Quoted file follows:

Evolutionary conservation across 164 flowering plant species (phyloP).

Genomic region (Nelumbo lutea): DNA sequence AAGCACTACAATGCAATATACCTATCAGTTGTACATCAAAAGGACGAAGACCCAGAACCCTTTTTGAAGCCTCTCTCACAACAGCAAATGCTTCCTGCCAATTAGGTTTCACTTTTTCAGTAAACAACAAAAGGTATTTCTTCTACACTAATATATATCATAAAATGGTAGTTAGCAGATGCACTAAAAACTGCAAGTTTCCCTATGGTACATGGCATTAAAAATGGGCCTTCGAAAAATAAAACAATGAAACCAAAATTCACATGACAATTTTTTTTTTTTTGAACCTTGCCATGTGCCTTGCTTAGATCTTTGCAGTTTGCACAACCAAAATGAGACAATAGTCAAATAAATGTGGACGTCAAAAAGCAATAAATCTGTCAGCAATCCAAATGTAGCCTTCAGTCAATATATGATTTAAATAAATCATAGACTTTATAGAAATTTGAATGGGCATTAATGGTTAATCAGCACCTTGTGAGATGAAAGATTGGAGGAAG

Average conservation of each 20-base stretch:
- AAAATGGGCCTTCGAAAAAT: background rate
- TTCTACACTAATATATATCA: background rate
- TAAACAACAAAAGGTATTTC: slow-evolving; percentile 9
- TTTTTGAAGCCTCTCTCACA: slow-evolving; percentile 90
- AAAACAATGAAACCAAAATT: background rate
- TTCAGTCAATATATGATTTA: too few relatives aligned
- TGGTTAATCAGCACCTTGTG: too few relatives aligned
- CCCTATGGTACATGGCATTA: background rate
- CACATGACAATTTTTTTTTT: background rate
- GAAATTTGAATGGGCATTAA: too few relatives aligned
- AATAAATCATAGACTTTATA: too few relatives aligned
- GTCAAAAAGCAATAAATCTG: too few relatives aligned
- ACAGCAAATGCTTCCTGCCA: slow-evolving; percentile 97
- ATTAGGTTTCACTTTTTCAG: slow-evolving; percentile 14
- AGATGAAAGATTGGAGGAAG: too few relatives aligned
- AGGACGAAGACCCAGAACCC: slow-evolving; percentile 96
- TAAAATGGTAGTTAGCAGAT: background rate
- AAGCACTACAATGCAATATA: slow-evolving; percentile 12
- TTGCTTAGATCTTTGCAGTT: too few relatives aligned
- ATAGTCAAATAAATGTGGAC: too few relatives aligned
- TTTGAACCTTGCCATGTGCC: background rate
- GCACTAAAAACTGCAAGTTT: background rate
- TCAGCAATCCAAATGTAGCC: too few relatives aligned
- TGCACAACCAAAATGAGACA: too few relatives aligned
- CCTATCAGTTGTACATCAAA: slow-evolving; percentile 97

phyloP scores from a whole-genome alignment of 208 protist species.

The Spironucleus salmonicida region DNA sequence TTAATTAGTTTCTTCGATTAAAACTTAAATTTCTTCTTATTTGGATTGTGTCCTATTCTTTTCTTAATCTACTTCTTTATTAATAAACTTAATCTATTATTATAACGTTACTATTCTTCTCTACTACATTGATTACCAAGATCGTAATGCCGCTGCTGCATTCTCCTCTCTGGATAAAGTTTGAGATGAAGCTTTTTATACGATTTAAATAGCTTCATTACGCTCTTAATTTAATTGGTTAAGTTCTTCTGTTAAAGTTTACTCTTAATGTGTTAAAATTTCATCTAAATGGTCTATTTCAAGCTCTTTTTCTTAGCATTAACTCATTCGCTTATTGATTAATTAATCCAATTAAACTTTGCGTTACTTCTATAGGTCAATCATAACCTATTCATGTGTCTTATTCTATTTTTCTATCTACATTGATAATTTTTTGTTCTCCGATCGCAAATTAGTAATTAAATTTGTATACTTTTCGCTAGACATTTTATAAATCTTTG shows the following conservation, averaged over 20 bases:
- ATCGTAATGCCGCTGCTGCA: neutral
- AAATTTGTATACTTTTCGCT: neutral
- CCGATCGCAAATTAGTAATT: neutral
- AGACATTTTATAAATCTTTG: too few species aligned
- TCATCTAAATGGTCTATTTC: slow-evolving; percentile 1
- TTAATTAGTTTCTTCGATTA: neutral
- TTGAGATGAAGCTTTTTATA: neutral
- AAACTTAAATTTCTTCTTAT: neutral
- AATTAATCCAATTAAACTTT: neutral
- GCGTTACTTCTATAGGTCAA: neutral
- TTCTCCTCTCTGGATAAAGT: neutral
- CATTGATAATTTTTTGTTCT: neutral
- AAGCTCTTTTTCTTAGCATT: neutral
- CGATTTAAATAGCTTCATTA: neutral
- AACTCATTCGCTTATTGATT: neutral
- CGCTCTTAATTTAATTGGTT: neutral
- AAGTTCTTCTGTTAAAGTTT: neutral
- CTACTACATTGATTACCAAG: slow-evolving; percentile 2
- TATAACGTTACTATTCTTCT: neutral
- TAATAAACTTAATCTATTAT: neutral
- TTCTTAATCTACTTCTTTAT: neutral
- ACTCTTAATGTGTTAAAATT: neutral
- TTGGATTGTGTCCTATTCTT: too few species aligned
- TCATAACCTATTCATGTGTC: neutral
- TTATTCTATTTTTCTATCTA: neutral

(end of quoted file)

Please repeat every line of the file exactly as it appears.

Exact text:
Evolutionary conservation across 164 flowering plant species (phyloP).

Genomic region (Nelumbo lutea): DNA sequence AAGCACTACAATGCAATATACCTATCAGTTGTACATCAAAAGGACGAAGACCCAGAACCCTTTTTGAAGCCTCTCTCACAACAGCAAATGCTTCCTGCCAATTAGGTTTCACTTTTTCAGTAAACAACAAAAGGTATTTCTTCTACACTAATATATATCATAAAATGGTAGTTAGCAGATGCACTAAAAACTGCAAGTTTCCCTATGGTACATGGCATTAAAAATGGGCCTTCGAAAAATAAAACAATGAAACCAAAATTCACATGACAATTTTTTTTTTTTTGAACCTTGCCATGTGCCTTGCTTAGATCTTTGCAGTTTGCACAACCAAAATGAGACAATAGTCAAATAAATGTGGACGTCAAAAAGCAATAAATCTGTCAGCAATCCAAATGTAGCCTTCAGTCAATATATGATTTAAATAAATCATAGACTTTATAGAAATTTGAATGGGCATTAATGGTTAATCAGCACCTTGTGAGATGAAAGATTGGAGGAAG

Average conservation of each 20-base stretch:
- AAAATGGGCCTTCGAAAAAT: background rate
- TTCTACACTAATATATATCA: background rate
- TAAACAACAAAAGGTATTTC: slow-evolving; percentile 9
- TTTTTGAAGCCTCTCTCACA: slow-evolving; percentile 90
- AAAACAATGAAACCAAAATT: background rate
- TTCAGTCAATATATGATTTA: too few relatives aligned
- TGGTTAATCAGCACCTTGTG: too few relatives aligned
- CCCTATGGTACATGGCATTA: background rate
- CACATGACAATTTTTTTTTT: background rate
- GAAATTTGAATGGGCATTAA: too few relatives aligned
- AATAAATCATAGACTTTATA: too few relatives aligned
- GTCAAAAAGCAATAAATCTG: too few relatives aligned
- ACAGCAAATGCTTCCTGCCA: slow-evolving; percentile 97
- ATTAGGTTTCACTTTTTCAG: slow-evolving; percentile 14
- AGATGAAAGATTGGAGGAAG: too few relatives aligned
- AGGACGAAGACCCAGAACCC: slow-evolving; percentile 96
- TAAAATGGTAGTTAGCAGAT: background rate
- AAGCACTACAATGCAATATA: slow-evolving; percentile 12
- TTGCTTAGATCTTTGCAGTT: too few relatives aligned
- ATAGTCAAATAAATGTGGAC: too few relatives aligned
- TTTGAACCTTGCCATGTGCC: background rate
- GCACTAAAAACTGCAAGTTT: background rate
- TCAGCAATCCAAATGTAGCC: too few relatives aligned
- TGCACAACCAAAATGAGACA: too few relatives aligned
- CCTATCAGTTGTACATCAAA: slow-evolving; percentile 97

phyloP scores from a whole-genome alignment of 208 protist species.

The Spironucleus salmonicida region DNA sequence TTAATTAGTTTCTTCGATTAAAACTTAAATTTCTTCTTATTTGGATTGTGTCCTATTCTTTTCTTAATCTACTTCTTTATTAATAAACTTAATCTATTATTATAACGTTACTATTCTTCTCTACTACATTGATTACCAAGATCGTAATGCCGCTGCTGCATTCTCCTCTCTGGATAAAGTTTGAGATGAAGCTTTTTATACGATTTAAATAGCTTCATTACGCTCTTAATTTAATTGGTTAAGTTCTTCTGTTAAAGTTTACTCTTAATGTGTTAAAATTTCATCTAAATGGTCTATTTCAAGCTCTTTTTCTTAGCATTAACTCATTCGCTTATTGATTAATTAATCCAATTAAACTTTGCGTTACTTCTATAGGTCAATCATAACCTATTCATGTGTCTTATTCTATTTTTCTATCTACATTGATAATTTTTTGTTCTCCGATCGCAAATTAGTAATTAAATTTGTATACTTTTCGCTAGACATTTTATAAATCTTTG shows the following conservation, averaged over 20 bases:
- ATCGTAATGCCGCTGCTGCA: neutral
- AAATTTGTATACTTTTCGCT: neutral
- CCGATCGCAAATTAGTAATT: neutral
- AGACATTTTATAAATCTTTG: too few species aligned
- TCATCTAAATGGTCTATTTC: slow-evolving; percentile 1
- TTAATTAGTTTCTTCGATTA: neutral
- TTGAGATGAAGCTTTTTATA: neutral
- AAACTTAAATTTCTTCTTAT: neutral
- AATTAATCCAATTAAACTTT: neutral
- GCGTTACTTCTATAGGTCAA: neutral
- TTCTCCTCTCTGGATAAAGT: neutral
- CATTGATAATTTTTTGTTCT: neutral
- AAGCTCTTTTTCTTAGCATT: neutral
- CGATTTAAATAGCTTCATTA: neutral
- AACTCATTCGCTTATTGATT: neutral
- CGCTCTTAATTTAATTGGTT: neutral
- AAGTTCTTCTGTTAAAGTTT: neutral
- CTACTACATTGATTACCAAG: slow-evolving; percentile 2
- TATAACGTTACTATTCTTCT: neutral
- TAATAAACTTAATCTATTAT: neutral
- TTCTTAATCTACTTCTTTAT: neutral
- ACTCTTAATGTGTTAAAATT: neutral
- TTGGATTGTGTCCTATTCTT: too few species aligned
- TCATAACCTATTCATGTGTC: neutral
- TTATTCTATTTTTCTATCTA: neutral